Tim Melton said COVID-19 hasn’t made it into the living room of his family’s two-bedroom apartment yet or inside the virtual walls of his church.
But as the congregation of International Baptist Church in Madrid is spread out all over the city in lockdown, he watches the COVID-19 numbers climb, and he knows it could happen soon.
“It’s getting really bad in the hospitals,” said Melton, who is originally from Wharton, Texas. “I don’t feel that in my house right now, but we have a church member working in medical care who is in the middle of it every day.”
So right now, Melton is focusing on helping his church find creative ways to meet practical needs and share hope in the midst of lockdown – and prepare spiritually for even harder times.
They’re upbeat right now, but “a month from now, if people in the church have died, or if people we know have died, there will be a different feel to the conversation,” he said.
Parker Windle, pastor of Emmanuel International Church in Paris, said he has the same burdens, and they’re getting heavier by the minute – some members of his congregation already have the virus.
“I’ve been calling my church members, and it’s given me an opportunity to connect in a different way,” said Windle, an Alabama native whose church, like Melton’s, is part of the International Baptist Convention (IBC). “I think in general people are more open right now to talk about difficult things. They want to debrief and talk through the scriptural implications of this.”
As the numbers rise, Windle said he knows it’s very possible some people in his church will be touched by grief.
“We’ll have to be thinking about the people impacted in that way and help them get ready to face that,” he said.
In Italy, which has one of the largest shares of coronavirus cases and deaths so far, Pastor Loren Holland said he also has that on his mind.
“Looking at 1 Peter 1:13, we as a church are thinking of this idea of preparing,” said Holland, pastor of Rome International Church. “What does it look like to prepare for bad news? What does it look like to be prepared to share hope with people who are awakened during this time to their need for a Savior?”
Most members of the church – which is also part of the IBC – are immigrants from other countries, and for many of them the church is their family, said Holland, a missionary kid and graduate of Southwestern Baptist Theological Seminary in Fort Worth, Texas.
“That’s what my heart beats for the most right now,” he said. “A lot of them are scared and anxious about what’s going to happen.”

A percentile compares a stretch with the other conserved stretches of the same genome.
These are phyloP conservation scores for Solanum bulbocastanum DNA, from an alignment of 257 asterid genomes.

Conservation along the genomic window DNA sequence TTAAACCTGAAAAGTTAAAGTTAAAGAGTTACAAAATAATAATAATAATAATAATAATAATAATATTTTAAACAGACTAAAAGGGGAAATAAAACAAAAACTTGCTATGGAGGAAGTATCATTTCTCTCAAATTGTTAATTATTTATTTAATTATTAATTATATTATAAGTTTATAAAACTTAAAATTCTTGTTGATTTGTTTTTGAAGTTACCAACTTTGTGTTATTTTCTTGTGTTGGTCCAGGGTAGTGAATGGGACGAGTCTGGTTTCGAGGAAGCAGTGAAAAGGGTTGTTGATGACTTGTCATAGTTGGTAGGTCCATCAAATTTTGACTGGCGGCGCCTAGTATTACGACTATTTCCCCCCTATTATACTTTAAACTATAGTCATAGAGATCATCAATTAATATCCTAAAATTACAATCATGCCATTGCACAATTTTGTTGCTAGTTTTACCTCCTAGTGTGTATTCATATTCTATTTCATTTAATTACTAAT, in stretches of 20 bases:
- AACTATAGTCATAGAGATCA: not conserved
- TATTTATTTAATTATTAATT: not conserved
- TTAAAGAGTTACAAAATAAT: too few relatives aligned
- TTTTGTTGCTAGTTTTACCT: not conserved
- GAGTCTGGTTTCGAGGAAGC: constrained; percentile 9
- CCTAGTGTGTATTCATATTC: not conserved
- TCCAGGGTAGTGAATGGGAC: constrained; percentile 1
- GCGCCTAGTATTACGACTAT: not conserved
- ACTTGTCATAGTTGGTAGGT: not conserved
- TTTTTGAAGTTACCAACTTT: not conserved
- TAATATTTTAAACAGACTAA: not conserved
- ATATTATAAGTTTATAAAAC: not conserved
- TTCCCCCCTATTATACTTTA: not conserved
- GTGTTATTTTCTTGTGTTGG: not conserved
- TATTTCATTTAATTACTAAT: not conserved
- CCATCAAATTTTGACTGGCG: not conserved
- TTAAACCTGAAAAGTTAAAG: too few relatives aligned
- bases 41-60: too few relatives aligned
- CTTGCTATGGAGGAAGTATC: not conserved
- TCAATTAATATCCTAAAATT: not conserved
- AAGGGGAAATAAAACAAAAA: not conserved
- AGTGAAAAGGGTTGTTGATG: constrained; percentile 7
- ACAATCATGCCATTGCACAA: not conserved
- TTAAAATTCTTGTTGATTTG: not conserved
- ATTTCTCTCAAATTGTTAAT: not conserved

In all three churches – and many others – those fears range from losing loved ones to losing livelihoods.
Melton said one of his church’s biggest challenges has been figuring out how to get money and food to people who are out of work.
“One of our big questions has been how do you bear one another’s burdens when you can’t leave your house? We bought groceries in bulk to get ahead of the curve, but now we’re having to figure out how to distribute them,” he said.
That may involve renting a van, if they can get police permission. Or it may mean they have to start navigating a way of helping each other that involves sending money to the bank accounts of members in need, Melton said.
“Traditionally, we don’t give cash, but if sending them the money to walk to the store on the corner is better than them having to take public transportation across the city to get a box of food and bring it back, then we might have to start figuring out how to do that well,” he said.
Windle said for his church, another concern on his mind is the divorce rate – he read that China saw a spike in its divorce rate after quarantine restrictions were lifted.
“These young married couples are all of a sudden confined in an apartment together, and they’ve never spent that much time together. They’re suddenly in very confined spaces, and that can bring a lot of challenges,” he said. “I addressed that in my sermon online this past week, and I had church members who told me later, ‘You know, we looked at each other when you said that, because we had just been fighting right before church.'”
Melton said his church is trying to think outside the box for ways to speak into difficult situations with hope, both inside and outside the church.
“We’re trying to think through how to ride this wave evangelistically,” he said, noting that they were brainstorming ways to create online content that church members could share.
Holland said he’s also trying to ready his church to share the gospel when opportunities present themselves in conversations over the coming days.
“When people come to us looking for hope, we want to be ready to share it,” he said. “At first, everyone thought this was just going to blow over, and over the last week it has been a lot more solemn here in Rome. We live in an area that needs the gospel, and we need prayer for us to have divine creativity in this moment.”
(EDITOR’S NOTE – Grace Thornton is a correspondent for the Southern Baptist TEXAN.)